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New Frontiers of Terrorism Research: An Introduction

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  • Todd Sandier

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    (School of Economic, Political and Policy Sciences, University of Texas at Dallas)

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    Abstract

    This article opens the special issue by identifying the main contributions to date of the empirical and theoretical literature on terrorism. Important past theoretical articles investigated the application of game theory to study interactions among adversaries (e.g. terrorists and governments) and allies (e.g. commonly targeted governments). Past empirical articles examined the effectiveness of counter-terrorism policies, the root causes of terrorism, the dynamics of terrorist attacks, and other topics. This introduction also indicates new areas of research emphasis - e.g. the study of suicide terrorism and foreign aid as a counter-terrorism tool. Next, the introduction highlights some key definitions - e.g. domestic and transnational terrorism - that are applied throughout the special issue. Each article of the special issue is then introduced and briefly discussed. These articles display a rich diversity of topics and methods; nevertheless, they enlighten the reader on the consequences of terrorism. Topics in the special issue include the social impact of interrogation methods; the consequences of aid-assisted counter-terrorism; the roots of domestic terrorism; the adverse effect of terrorism on growth; the use of experiments to study counter-terrorism; the relationship among terrorism, trust, and income; and legislative responses to transnational terrorism. The two main event datasets - International Terrorism: Attributes of Terrorism Events (ITERATE) and Global Terrorism Database (GTD) - are also compared.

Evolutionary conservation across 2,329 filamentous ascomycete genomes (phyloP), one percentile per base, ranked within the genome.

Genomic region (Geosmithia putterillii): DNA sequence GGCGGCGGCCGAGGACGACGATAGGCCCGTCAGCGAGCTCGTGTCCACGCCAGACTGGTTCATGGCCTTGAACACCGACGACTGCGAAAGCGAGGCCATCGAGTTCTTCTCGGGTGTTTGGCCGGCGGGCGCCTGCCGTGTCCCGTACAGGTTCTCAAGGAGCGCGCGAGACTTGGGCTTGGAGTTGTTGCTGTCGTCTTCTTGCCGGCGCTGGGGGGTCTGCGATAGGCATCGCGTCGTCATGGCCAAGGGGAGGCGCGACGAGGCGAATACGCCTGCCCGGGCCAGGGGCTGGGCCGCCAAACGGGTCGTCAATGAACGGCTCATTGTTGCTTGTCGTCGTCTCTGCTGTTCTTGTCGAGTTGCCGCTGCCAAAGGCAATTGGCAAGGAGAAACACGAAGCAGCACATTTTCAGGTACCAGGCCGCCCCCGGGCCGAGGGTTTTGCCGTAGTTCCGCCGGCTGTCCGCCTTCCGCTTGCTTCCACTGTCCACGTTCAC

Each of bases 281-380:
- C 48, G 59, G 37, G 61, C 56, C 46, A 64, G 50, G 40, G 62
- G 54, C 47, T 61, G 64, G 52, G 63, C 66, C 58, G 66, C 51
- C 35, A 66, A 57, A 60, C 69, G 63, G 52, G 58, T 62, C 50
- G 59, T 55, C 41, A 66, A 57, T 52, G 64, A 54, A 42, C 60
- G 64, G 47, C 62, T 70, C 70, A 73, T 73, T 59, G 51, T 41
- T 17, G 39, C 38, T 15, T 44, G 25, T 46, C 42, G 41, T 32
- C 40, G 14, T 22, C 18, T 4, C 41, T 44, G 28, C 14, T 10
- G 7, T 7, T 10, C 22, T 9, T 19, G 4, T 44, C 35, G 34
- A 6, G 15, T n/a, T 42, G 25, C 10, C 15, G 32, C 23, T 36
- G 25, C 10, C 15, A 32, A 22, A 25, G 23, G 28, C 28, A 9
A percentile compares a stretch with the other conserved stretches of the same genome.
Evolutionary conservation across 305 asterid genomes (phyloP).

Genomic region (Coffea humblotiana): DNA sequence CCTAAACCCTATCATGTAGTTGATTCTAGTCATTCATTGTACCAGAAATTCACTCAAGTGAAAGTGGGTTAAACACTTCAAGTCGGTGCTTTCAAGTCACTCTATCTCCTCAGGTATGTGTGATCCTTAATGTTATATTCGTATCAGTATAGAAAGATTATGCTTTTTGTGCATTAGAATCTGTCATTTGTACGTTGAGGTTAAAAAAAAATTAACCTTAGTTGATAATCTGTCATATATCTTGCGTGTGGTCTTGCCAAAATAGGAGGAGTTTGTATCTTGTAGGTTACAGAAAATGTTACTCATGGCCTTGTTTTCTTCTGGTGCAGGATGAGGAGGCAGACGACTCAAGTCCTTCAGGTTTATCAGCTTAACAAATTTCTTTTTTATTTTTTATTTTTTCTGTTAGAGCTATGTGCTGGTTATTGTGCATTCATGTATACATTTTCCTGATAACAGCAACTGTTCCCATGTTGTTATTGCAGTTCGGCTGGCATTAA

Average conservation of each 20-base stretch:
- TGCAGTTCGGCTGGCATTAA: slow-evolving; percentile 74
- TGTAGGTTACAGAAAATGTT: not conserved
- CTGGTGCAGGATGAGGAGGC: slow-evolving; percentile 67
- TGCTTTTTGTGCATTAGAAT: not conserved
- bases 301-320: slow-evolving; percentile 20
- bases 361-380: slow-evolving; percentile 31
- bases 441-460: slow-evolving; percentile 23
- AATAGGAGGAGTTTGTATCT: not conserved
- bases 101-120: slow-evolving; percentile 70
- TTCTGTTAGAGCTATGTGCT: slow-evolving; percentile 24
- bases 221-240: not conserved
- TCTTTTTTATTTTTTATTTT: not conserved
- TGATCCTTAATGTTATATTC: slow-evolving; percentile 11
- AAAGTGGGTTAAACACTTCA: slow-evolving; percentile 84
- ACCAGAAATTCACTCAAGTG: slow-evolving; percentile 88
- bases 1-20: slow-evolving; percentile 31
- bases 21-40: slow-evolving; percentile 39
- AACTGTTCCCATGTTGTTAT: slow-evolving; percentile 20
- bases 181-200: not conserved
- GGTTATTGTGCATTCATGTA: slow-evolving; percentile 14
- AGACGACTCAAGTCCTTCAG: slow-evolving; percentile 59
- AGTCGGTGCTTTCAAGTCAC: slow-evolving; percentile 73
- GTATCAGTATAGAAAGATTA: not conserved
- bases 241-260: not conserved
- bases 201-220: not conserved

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    Bibliographic Info

    Article provided by Peace Research Institute Oslo in its journal Journal of Peace Research.

    Volume (Year): 48 (2011)
    Issue (Month): 3 (May)
    Pages: 279-286

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    Handle: RePEc:sae:joupea:v:48:y:2011:i:3:p:279-286

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    Web page: http://www.prio.no/

    Related research

    Keywords: domestic terrorism; frontiers of terrorism research; impact of terrorism; policy insights; transnational terrorism;

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    Cited by:
    1. Eric van Um, 2012. "Why Militant Groups Fight Each Other: The Role of Support, Political Objectives and Revenge," Economics of Security Working Paper Series 64, DIW Berlin, German Institute for Economic Research.

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